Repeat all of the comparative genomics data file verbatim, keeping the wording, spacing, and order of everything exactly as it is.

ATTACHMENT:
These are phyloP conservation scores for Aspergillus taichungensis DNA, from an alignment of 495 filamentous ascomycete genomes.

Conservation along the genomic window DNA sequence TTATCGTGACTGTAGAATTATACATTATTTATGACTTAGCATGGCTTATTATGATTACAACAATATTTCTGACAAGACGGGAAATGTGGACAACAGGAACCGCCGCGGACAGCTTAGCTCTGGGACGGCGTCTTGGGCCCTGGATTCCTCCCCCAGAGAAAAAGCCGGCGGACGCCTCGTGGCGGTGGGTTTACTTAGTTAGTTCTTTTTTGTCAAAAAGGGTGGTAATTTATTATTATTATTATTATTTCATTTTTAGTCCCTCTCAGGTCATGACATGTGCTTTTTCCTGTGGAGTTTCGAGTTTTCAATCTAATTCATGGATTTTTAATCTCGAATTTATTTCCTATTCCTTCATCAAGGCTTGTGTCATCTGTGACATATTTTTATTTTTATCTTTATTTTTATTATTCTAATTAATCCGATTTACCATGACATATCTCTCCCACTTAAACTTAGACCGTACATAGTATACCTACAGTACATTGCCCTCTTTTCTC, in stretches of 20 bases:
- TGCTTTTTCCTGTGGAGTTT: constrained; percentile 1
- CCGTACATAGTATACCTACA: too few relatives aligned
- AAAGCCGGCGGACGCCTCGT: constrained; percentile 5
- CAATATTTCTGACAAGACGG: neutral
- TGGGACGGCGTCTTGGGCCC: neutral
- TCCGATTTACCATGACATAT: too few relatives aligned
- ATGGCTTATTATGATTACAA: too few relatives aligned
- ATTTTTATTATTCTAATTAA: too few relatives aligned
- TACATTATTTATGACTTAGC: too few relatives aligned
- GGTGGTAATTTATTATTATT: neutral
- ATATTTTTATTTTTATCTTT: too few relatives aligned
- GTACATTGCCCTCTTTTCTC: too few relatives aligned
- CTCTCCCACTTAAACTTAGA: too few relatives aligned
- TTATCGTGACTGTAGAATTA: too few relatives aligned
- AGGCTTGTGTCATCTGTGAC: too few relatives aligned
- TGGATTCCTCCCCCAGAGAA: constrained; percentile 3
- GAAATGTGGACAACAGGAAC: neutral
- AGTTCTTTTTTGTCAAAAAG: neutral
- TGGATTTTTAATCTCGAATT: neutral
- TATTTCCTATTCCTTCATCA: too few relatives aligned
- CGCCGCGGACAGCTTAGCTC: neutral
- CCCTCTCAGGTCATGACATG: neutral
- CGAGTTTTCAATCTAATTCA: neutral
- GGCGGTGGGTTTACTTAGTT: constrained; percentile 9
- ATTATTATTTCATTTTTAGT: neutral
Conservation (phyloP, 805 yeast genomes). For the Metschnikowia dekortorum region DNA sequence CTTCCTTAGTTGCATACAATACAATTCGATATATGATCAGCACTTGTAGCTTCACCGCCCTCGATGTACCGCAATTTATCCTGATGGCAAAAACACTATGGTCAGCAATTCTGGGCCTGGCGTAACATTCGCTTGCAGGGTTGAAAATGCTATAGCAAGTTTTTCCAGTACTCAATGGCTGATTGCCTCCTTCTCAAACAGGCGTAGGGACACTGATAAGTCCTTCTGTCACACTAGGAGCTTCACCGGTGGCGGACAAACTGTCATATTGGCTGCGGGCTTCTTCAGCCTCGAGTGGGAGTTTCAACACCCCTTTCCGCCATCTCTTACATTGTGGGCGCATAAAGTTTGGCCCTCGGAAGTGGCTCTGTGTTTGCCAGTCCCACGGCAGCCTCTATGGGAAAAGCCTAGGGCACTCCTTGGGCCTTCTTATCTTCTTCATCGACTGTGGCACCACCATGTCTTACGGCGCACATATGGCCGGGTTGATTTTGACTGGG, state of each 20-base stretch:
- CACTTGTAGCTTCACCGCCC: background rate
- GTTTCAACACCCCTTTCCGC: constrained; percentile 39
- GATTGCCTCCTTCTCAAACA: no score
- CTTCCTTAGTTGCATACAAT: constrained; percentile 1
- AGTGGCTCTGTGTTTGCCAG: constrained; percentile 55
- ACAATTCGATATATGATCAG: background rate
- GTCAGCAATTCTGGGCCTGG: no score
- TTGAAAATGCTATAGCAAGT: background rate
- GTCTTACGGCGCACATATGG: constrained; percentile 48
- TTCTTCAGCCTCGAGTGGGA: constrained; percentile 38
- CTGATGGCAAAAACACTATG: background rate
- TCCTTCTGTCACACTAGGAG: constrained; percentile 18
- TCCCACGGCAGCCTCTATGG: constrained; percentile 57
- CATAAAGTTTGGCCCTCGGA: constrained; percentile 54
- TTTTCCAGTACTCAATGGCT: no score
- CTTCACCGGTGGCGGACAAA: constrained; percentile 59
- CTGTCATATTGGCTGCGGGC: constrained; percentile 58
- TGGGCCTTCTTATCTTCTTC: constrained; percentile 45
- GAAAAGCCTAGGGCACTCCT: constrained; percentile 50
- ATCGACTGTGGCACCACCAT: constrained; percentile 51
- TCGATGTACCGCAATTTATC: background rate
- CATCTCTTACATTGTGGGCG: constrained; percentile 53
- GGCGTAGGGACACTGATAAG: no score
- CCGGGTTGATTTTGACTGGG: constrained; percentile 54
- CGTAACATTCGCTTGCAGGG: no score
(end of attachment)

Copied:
These are phyloP conservation scores for Aspergillus taichungensis DNA, from an alignment of 495 filamentous ascomycete genomes.

Conservation along the genomic window DNA sequence TTATCGTGACTGTAGAATTATACATTATTTATGACTTAGCATGGCTTATTATGATTACAACAATATTTCTGACAAGACGGGAAATGTGGACAACAGGAACCGCCGCGGACAGCTTAGCTCTGGGACGGCGTCTTGGGCCCTGGATTCCTCCCCCAGAGAAAAAGCCGGCGGACGCCTCGTGGCGGTGGGTTTACTTAGTTAGTTCTTTTTTGTCAAAAAGGGTGGTAATTTATTATTATTATTATTATTTCATTTTTAGTCCCTCTCAGGTCATGACATGTGCTTTTTCCTGTGGAGTTTCGAGTTTTCAATCTAATTCATGGATTTTTAATCTCGAATTTATTTCCTATTCCTTCATCAAGGCTTGTGTCATCTGTGACATATTTTTATTTTTATCTTTATTTTTATTATTCTAATTAATCCGATTTACCATGACATATCTCTCCCACTTAAACTTAGACCGTACATAGTATACCTACAGTACATTGCCCTCTTTTCTC, in stretches of 20 bases:
- TGCTTTTTCCTGTGGAGTTT: constrained; percentile 1
- CCGTACATAGTATACCTACA: too few relatives aligned
- AAAGCCGGCGGACGCCTCGT: constrained; percentile 5
- CAATATTTCTGACAAGACGG: neutral
- TGGGACGGCGTCTTGGGCCC: neutral
- TCCGATTTACCATGACATAT: too few relatives aligned
- ATGGCTTATTATGATTACAA: too few relatives aligned
- ATTTTTATTATTCTAATTAA: too few relatives aligned
- TACATTATTTATGACTTAGC: too few relatives aligned
- GGTGGTAATTTATTATTATT: neutral
- ATATTTTTATTTTTATCTTT: too few relatives aligned
- GTACATTGCCCTCTTTTCTC: too few relatives aligned
- CTCTCCCACTTAAACTTAGA: too few relatives aligned
- TTATCGTGACTGTAGAATTA: too few relatives aligned
- AGGCTTGTGTCATCTGTGAC: too few relatives aligned
- TGGATTCCTCCCCCAGAGAA: constrained; percentile 3
- GAAATGTGGACAACAGGAAC: neutral
- AGTTCTTTTTTGTCAAAAAG: neutral
- TGGATTTTTAATCTCGAATT: neutral
- TATTTCCTATTCCTTCATCA: too few relatives aligned
- CGCCGCGGACAGCTTAGCTC: neutral
- CCCTCTCAGGTCATGACATG: neutral
- CGAGTTTTCAATCTAATTCA: neutral
- GGCGGTGGGTTTACTTAGTT: constrained; percentile 9
- ATTATTATTTCATTTTTAGT: neutral
Conservation (phyloP, 805 yeast genomes). For the Metschnikowia dekortorum region DNA sequence CTTCCTTAGTTGCATACAATACAATTCGATATATGATCAGCACTTGTAGCTTCACCGCCCTCGATGTACCGCAATTTATCCTGATGGCAAAAACACTATGGTCAGCAATTCTGGGCCTGGCGTAACATTCGCTTGCAGGGTTGAAAATGCTATAGCAAGTTTTTCCAGTACTCAATGGCTGATTGCCTCCTTCTCAAACAGGCGTAGGGACACTGATAAGTCCTTCTGTCACACTAGGAGCTTCACCGGTGGCGGACAAACTGTCATATTGGCTGCGGGCTTCTTCAGCCTCGAGTGGGAGTTTCAACACCCCTTTCCGCCATCTCTTACATTGTGGGCGCATAAAGTTTGGCCCTCGGAAGTGGCTCTGTGTTTGCCAGTCCCACGGCAGCCTCTATGGGAAAAGCCTAGGGCACTCCTTGGGCCTTCTTATCTTCTTCATCGACTGTGGCACCACCATGTCTTACGGCGCACATATGGCCGGGTTGATTTTGACTGGG, state of each 20-base stretch:
- CACTTGTAGCTTCACCGCCC: background rate
- GTTTCAACACCCCTTTCCGC: constrained; percentile 39
- GATTGCCTCCTTCTCAAACA: no score
- CTTCCTTAGTTGCATACAAT: constrained; percentile 1
- AGTGGCTCTGTGTTTGCCAG: constrained; percentile 55
- ACAATTCGATATATGATCAG: background rate
- GTCAGCAATTCTGGGCCTGG: no score
- TTGAAAATGCTATAGCAAGT: background rate
- GTCTTACGGCGCACATATGG: constrained; percentile 48
- TTCTTCAGCCTCGAGTGGGA: constrained; percentile 38
- CTGATGGCAAAAACACTATG: background rate
- TCCTTCTGTCACACTAGGAG: constrained; percentile 18
- TCCCACGGCAGCCTCTATGG: constrained; percentile 57
- CATAAAGTTTGGCCCTCGGA: constrained; percentile 54
- TTTTCCAGTACTCAATGGCT: no score
- CTTCACCGGTGGCGGACAAA: constrained; percentile 59
- CTGTCATATTGGCTGCGGGC: constrained; percentile 58
- TGGGCCTTCTTATCTTCTTC: constrained; percentile 45
- GAAAAGCCTAGGGCACTCCT: constrained; percentile 50
- ATCGACTGTGGCACCACCAT: constrained; percentile 51
- TCGATGTACCGCAATTTATC: background rate
- CATCTCTTACATTGTGGGCG: constrained; percentile 53
- GGCGTAGGGACACTGATAAG: no score
- CCGGGTTGATTTTGACTGGG: constrained; percentile 54
- CGTAACATTCGCTTGCAGGG: no score